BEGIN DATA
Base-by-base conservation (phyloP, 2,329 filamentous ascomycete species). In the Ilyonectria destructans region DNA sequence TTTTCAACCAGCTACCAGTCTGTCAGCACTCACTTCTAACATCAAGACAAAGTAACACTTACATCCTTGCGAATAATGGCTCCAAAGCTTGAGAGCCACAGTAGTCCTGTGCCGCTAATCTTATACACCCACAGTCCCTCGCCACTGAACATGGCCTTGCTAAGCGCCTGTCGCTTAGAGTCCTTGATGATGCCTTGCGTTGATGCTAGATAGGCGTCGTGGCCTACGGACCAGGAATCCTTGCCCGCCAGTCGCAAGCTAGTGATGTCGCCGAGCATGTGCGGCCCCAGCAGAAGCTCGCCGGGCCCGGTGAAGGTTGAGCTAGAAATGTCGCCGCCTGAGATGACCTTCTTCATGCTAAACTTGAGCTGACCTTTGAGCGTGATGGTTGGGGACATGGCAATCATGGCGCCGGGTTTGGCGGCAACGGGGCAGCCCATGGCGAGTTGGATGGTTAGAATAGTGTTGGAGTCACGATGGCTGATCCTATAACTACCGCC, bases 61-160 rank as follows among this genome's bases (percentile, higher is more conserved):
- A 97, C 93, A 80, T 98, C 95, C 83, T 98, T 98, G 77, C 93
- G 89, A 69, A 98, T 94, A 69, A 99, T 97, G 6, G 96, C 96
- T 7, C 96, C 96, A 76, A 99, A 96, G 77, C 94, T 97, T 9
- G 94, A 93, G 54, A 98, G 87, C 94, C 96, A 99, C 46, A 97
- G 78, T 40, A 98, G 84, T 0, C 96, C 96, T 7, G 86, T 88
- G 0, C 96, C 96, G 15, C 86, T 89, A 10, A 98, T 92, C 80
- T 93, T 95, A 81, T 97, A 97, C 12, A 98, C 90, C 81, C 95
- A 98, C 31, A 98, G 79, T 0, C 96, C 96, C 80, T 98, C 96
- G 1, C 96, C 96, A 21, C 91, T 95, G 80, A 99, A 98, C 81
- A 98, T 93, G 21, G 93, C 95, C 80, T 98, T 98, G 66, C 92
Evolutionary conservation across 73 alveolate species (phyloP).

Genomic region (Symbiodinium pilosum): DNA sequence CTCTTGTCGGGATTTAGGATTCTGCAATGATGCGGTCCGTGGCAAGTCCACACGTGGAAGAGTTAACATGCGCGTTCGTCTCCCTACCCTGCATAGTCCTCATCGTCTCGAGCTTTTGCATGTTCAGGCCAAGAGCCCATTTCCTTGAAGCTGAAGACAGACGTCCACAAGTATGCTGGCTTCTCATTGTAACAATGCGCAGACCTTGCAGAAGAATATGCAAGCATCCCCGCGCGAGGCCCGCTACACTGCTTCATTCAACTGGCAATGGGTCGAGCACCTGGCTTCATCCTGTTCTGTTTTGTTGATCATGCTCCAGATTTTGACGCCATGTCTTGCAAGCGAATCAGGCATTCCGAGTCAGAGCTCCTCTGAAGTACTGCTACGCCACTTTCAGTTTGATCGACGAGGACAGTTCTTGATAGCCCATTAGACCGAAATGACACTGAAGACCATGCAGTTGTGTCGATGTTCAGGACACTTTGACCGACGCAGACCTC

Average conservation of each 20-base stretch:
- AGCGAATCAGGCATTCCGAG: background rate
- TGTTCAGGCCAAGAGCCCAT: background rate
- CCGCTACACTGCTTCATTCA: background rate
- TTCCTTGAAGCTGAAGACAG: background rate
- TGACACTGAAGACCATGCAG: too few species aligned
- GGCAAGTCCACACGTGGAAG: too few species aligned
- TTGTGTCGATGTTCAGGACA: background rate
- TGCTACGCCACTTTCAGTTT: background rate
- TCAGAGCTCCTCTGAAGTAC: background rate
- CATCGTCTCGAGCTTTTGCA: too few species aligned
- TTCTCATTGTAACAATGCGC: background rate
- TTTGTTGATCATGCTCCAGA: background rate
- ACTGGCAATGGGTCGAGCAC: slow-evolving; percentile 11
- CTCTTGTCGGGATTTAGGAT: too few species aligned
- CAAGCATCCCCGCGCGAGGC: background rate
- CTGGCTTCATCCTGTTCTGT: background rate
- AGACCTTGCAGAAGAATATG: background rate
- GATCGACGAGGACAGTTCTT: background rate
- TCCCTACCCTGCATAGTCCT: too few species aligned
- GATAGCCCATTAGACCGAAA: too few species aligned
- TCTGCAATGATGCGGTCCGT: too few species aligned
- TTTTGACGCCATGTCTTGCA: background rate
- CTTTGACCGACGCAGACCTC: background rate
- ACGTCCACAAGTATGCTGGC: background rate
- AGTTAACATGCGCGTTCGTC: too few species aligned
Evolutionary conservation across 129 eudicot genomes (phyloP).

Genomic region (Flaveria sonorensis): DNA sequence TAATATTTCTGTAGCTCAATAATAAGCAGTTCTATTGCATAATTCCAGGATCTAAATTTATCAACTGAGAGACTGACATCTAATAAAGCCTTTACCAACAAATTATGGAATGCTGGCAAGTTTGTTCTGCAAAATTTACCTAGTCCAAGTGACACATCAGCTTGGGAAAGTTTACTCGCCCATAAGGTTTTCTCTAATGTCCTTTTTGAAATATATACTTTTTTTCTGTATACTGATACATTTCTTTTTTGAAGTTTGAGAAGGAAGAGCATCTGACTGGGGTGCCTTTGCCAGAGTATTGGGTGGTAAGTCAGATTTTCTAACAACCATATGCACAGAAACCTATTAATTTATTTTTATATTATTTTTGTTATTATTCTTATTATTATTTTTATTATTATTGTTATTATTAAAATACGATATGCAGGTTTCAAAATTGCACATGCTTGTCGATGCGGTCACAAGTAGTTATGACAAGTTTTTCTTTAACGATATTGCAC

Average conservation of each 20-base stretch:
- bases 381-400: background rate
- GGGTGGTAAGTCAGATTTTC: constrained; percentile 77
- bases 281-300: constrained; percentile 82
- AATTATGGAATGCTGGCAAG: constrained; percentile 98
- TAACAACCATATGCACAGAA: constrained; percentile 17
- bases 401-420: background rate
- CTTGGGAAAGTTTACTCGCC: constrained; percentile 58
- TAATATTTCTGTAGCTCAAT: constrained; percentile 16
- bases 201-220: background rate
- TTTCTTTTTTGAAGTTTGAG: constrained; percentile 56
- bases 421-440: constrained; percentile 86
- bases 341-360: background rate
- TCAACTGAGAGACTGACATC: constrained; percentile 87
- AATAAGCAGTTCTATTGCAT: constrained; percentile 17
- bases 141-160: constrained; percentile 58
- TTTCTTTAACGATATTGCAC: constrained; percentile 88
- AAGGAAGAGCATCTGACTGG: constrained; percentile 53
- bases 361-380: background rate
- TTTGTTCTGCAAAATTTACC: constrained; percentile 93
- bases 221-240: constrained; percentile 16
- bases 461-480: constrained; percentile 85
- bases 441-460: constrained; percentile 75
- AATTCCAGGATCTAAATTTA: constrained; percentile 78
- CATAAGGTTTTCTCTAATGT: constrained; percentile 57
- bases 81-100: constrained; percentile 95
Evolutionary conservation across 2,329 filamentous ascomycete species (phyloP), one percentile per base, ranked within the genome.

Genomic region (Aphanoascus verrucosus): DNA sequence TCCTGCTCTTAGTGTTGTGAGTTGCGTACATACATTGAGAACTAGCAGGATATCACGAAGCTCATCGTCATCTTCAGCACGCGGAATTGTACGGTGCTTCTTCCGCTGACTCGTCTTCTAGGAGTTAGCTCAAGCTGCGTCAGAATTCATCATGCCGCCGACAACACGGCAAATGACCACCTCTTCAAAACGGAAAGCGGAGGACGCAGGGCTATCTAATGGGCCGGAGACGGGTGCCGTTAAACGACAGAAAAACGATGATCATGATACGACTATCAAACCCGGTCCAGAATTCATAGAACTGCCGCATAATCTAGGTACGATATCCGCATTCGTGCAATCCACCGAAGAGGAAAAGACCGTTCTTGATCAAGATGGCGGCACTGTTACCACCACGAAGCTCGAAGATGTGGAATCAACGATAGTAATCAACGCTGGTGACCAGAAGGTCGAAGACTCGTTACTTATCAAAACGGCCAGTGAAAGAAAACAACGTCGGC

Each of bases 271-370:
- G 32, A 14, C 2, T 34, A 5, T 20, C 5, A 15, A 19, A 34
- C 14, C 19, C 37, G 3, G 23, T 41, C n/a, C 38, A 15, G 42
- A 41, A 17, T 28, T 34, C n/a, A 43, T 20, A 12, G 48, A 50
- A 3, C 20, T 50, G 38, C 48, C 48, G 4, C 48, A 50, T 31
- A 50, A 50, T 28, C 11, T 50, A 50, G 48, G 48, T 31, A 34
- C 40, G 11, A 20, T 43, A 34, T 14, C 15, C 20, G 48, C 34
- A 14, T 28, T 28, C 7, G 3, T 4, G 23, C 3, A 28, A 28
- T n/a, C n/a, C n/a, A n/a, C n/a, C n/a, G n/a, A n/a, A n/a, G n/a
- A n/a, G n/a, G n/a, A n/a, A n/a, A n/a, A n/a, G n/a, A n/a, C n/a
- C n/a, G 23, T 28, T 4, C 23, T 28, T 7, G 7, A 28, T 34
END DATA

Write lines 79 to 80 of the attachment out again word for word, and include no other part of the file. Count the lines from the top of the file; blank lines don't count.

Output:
- A n/a, G n/a, G n/a, A n/a, A n/a, A n/a, A n/a, G n/a, A n/a, C n/a
- C n/a, G 23, T 28, T 4, C 23, T 28, T 7, G 7, A 28, T 34